• Yoshimura S, Teramoto T, Whalen MJ, Irizarry MC, Takagi Y, Qiu J, Harada J, Waeber C, Breakefield XO, Moskowitz MA. FGF-2 regulates neurogenesis and degeneration in the dentate gyrus after traumatic brain injury in mice. J Clin Invest. 2003
  • Wada K, Sugimori H, Bhide PG, Moskowitz MA, Finklestein SP. Effect of basic fibroblast growth factor treatment on brain progenitor cells after permanent focal ischemia in rats. Stroke 2003
  • Frenkel D, Huang Z, Maron R, Koldzic DN, Hancock WW, Moskowitz MA, Weiner HL. Nasal vaccination with myelin oligodendrocyte glycoprotein reduces stroke size by inducing IL-10-producing CD4+T cells. J Immunol. 2003
  • Lo EH, Broderick JP, Moskowitz MA. Advances in stroke 2003: tPA and proteolysis in the neurovascular unit. Stroke 2004
  • Harada J, Foley M, Moskowitz MA, Waeber C. Sphingosine-1-phosphate induces proliferation and morphological changes of neural progenitor cells. J Neurochem. 2004
  • Plesnila N, Zhu C, Culmsee C, GrÖger M, Moskowitz MA, Blomgren K. Nuclear translocation of apoptosis-inducing factor after focal cerebral ischemia. J Cereb Blood Flow Metab. 2004
  • Qiu J, Takagi Y, Harada J, Rodriques N, Moskowitz MA, Scadden DT, Cheng T. Regenerative response in ischemic brain restricted by p21cip1/waf1. J Exp Med. 2004
  • Qiu J, Nishimura M, Wang Y, Sims JR, Qiu S, Savitz SI, Salomone S, Moskowitz MA.  Early release of HMGB-1 from neurons after the onset of ischemia. J Cereb Blood Flow Metab. 2008
  • Breckwoldt MO, Chen JW, Stangenberg L, Aikawa E, Rodriguez E, Qiu S, Moskowitz MA, Weissleder R. Tracking the inflammatory response in stroke in vivo by sensing the enzyme myeloperoxidase. Proc Natl Acad Sci (USA) 2008
  • Dalkara T, Nozari A, Moskowitz MA.  Migraine aura pathophysiology: the role of blood vessel and microembolisation. Lancet Neurol. 2010
  • Moskowitz MA, Lo EH, Iadacola C. The science of stroke: mechanisms in search of treatments.  Neuron 2010
  • Nozari A, Dilekoz, E., Sukhotinksy, I, Stein, T, Eikermann-Haerter, K., Liu, C., Wang, Y., Frosch, MP, Waeber, C, Ayata, C, Moskowitz, MA.  Microemboli may link spreading depression migraine aura, and patent foramen ovale, Annals Neurol. 2010
  • Qiu J, Xu J, Zheng Y, Wei Y, Zhu X, Lo, EH, Moskowitz MA, Sims JR. High-mobility group box 1 promotes metalloproteinase-9 upregulation through Toll-like receptor 4 after cerebral ischemia.  Stroke 2010
  • Moskowitz MA, Waeber C. Remote ischemic preconditioning: making the brain more tolerant, safely and inexpensively. Circulation 2011
  • Eikermann-Haerter K, Yuzawa I, Qin T, Wang Y, Baek K, Kim YR, Hoffmann U, Dilekoz E, Waeber C, Ferrari MD, van den Maagdenberg AM, Moskowitz MA, Ayata C. Enhanced subcortical spreading depression in familial hemiplegic migraine type 1 mutant mice. J Neurosci. 2011
  • Terpolilli N, Moskowitz MA, Plesnila N. Nitric oxide: considerations for the treatment of ischemic stroke.  J Cereb Blood Flow Metab. 2012
  • Pietrobon D, Moskowitz MA. Pathophysiology of migraine.  In: D Julius and DE Clapham eds), Annual Review of Physiology, 2013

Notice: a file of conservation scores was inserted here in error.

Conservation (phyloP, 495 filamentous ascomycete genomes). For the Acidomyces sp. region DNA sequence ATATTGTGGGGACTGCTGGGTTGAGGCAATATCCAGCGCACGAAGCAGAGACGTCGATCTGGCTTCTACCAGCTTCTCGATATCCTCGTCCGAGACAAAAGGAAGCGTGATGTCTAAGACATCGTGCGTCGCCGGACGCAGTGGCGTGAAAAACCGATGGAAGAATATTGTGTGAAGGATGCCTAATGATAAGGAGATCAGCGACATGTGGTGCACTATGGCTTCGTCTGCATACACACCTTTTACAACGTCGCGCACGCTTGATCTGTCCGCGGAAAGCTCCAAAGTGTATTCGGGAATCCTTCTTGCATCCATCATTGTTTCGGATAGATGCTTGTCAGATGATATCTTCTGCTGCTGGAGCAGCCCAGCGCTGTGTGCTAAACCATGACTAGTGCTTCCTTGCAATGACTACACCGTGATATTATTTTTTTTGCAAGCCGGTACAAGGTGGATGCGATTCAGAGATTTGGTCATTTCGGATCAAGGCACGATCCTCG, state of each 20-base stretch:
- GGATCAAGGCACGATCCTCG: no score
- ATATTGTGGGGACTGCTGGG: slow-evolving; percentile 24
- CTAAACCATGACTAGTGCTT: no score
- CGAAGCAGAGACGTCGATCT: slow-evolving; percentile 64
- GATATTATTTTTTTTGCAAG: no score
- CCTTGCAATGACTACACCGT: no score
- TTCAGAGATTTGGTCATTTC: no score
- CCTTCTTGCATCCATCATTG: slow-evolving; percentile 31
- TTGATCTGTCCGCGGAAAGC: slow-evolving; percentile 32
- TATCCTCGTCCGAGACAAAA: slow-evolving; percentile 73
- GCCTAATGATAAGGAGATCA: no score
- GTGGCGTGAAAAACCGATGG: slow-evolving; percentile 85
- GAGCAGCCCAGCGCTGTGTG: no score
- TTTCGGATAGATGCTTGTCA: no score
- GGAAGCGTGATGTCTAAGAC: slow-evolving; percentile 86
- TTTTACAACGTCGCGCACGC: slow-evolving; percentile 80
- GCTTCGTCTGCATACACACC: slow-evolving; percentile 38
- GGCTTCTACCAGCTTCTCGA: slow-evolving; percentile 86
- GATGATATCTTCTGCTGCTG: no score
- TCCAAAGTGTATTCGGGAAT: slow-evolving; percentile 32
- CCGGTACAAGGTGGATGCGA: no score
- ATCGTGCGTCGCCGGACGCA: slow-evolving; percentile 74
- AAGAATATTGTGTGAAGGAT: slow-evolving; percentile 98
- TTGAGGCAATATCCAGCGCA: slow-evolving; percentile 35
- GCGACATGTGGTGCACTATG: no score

Portrait Jean-Louis MasJean-Louis Mas

Professor of Neurology, Paris Descartes University; Head of the Neurology Department and Stroke Unit of Sainte-Anne Hospital, Paris; Head of the research team « Stroke: determinants of prognosis and imaging », INSERM UMR 894, Centre of Psychiatry and Neurosciences (CPN), Paris.

Other responsabilities: Deputy director of the CPN, INSERM, U894; Member of the management committee of the Paris Descartes Faculty of Medicine; Past president of the French Neuro-Vascular Society; Chair of the national committee for special education in cerebrovascular disease; Member of the board of directors of Sainte-Anne hospital; Member of the board of directors of the Department Hospitalo-Universitaire Neuro-Vasc-Paris Sorbonne. Chair of the guidelines committee of the European Stroke Organisation; Member of the programme and scientific committees of the European Stroke Conference; Past member of the board of directors of the World Stroke Organisation.



Portrait Costantino IadecolaCostantino Iadecola

Costantino Iadecola, M.D., is the Anne Parrish Titzell Professor of Neurology and Director of the Brain and Mind Research Institute at Weill Cornell Medical College, New York, USA. Dr. Iadecola is a clinician-scientist who works on the cellular and molecular mechanisms of neurovascular function, and on the overlap between stroke and dementia. Dr. Iadecola has published over 240 journal articles and plays a leadership role in several international networks for stroke and dementia research. He is a recipient of the Javits Award from the National Institutes of Health, the Willis Award, the highest honor in stroke research bestowed by the American Heart Association, and of the Zenith Fellow Award from the Alzheimer’s Association. He is on several editorial boards, including the Annals of Neurology, and serves in various editorial capacities for Stroke, Hypertension, Circulation, and the Journal of Neuroscience.


Portrait David AttwellDavid Attwell

David Attwell did a first degree in physics and a PhD on the electrophysiology of nerve and muscle cells (with Julian Jack) in Oxford, before spending 2 years in Berkeley studying the retina with Frank Werblin. On returning to the UK, he moved to the Department of Physiology at University College London, where he has remained ever since. He has worked on a wide range of subjects including the properties of glial cells, glutamate transporters, stroke, the formation of myelin by oligodendrocytes, how neuronal computation is powered and the control of cerebral blood flow. He was made a Fellow of the Royal Society in 2001.



Portrait Mark NelsonMark Nelson

University Distinguished Professor and Chair, University of Vermont